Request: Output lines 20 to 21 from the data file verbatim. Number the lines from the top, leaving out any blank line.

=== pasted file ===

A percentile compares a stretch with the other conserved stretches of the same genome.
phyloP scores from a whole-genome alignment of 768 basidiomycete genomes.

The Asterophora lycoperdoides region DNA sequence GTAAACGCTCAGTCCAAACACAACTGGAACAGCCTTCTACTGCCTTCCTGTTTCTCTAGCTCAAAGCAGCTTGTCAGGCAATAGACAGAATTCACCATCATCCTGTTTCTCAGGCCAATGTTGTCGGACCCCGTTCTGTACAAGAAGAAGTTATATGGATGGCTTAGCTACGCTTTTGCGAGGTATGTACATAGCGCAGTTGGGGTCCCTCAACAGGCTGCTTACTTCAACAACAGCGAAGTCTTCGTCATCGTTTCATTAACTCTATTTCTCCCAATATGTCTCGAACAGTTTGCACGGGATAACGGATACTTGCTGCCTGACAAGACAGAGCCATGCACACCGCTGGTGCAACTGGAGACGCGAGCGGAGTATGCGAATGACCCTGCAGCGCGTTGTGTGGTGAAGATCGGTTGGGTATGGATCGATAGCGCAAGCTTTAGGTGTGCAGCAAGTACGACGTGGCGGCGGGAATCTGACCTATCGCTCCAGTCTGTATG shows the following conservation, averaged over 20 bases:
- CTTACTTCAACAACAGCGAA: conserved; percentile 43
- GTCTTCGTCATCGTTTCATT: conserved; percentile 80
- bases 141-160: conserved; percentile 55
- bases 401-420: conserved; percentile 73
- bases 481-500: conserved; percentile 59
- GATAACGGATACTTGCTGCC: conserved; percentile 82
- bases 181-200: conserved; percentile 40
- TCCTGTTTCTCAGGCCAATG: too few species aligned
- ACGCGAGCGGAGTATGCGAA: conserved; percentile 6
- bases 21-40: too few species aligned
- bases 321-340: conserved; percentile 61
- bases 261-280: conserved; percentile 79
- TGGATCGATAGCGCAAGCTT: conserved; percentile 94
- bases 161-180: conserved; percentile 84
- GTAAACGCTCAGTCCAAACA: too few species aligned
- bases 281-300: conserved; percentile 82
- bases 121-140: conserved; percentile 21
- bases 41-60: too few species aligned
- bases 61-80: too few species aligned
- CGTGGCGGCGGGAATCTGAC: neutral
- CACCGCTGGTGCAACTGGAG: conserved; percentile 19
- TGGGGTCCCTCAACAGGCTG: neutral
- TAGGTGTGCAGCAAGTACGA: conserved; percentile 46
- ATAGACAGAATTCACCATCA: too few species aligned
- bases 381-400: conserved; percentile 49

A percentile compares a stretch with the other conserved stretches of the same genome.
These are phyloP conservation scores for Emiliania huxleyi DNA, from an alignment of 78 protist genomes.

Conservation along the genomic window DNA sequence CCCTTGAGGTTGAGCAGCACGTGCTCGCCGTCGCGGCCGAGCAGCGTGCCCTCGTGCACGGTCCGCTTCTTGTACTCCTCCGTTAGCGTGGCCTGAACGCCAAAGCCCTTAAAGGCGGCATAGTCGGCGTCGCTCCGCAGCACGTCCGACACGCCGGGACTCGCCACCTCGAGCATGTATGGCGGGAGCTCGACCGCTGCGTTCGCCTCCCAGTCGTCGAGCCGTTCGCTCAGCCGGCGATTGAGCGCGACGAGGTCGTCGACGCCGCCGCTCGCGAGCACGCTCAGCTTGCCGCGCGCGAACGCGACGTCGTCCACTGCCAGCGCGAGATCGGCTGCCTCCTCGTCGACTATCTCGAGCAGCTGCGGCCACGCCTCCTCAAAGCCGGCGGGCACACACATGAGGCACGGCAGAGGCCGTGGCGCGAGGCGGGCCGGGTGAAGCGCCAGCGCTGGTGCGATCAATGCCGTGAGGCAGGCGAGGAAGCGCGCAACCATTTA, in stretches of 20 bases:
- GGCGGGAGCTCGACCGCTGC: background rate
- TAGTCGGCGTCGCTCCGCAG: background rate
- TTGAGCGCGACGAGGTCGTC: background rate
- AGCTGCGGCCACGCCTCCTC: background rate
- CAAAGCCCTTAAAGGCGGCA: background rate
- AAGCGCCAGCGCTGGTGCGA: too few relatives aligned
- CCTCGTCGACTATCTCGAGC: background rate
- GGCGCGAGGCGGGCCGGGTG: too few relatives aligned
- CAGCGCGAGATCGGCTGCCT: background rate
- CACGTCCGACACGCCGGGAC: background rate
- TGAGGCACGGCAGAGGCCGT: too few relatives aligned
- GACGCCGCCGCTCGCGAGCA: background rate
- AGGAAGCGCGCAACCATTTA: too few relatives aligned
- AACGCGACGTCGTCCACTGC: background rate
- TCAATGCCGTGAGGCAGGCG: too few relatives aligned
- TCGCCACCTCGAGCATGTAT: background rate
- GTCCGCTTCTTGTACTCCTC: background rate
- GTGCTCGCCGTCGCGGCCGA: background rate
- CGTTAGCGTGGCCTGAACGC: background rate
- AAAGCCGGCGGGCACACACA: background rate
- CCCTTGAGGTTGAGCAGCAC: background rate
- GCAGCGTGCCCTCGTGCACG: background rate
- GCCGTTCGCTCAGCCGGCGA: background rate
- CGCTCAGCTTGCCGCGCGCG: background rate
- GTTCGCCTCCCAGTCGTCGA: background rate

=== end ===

- bases 121-140: conserved; percentile 21
- bases 41-60: too few species aligned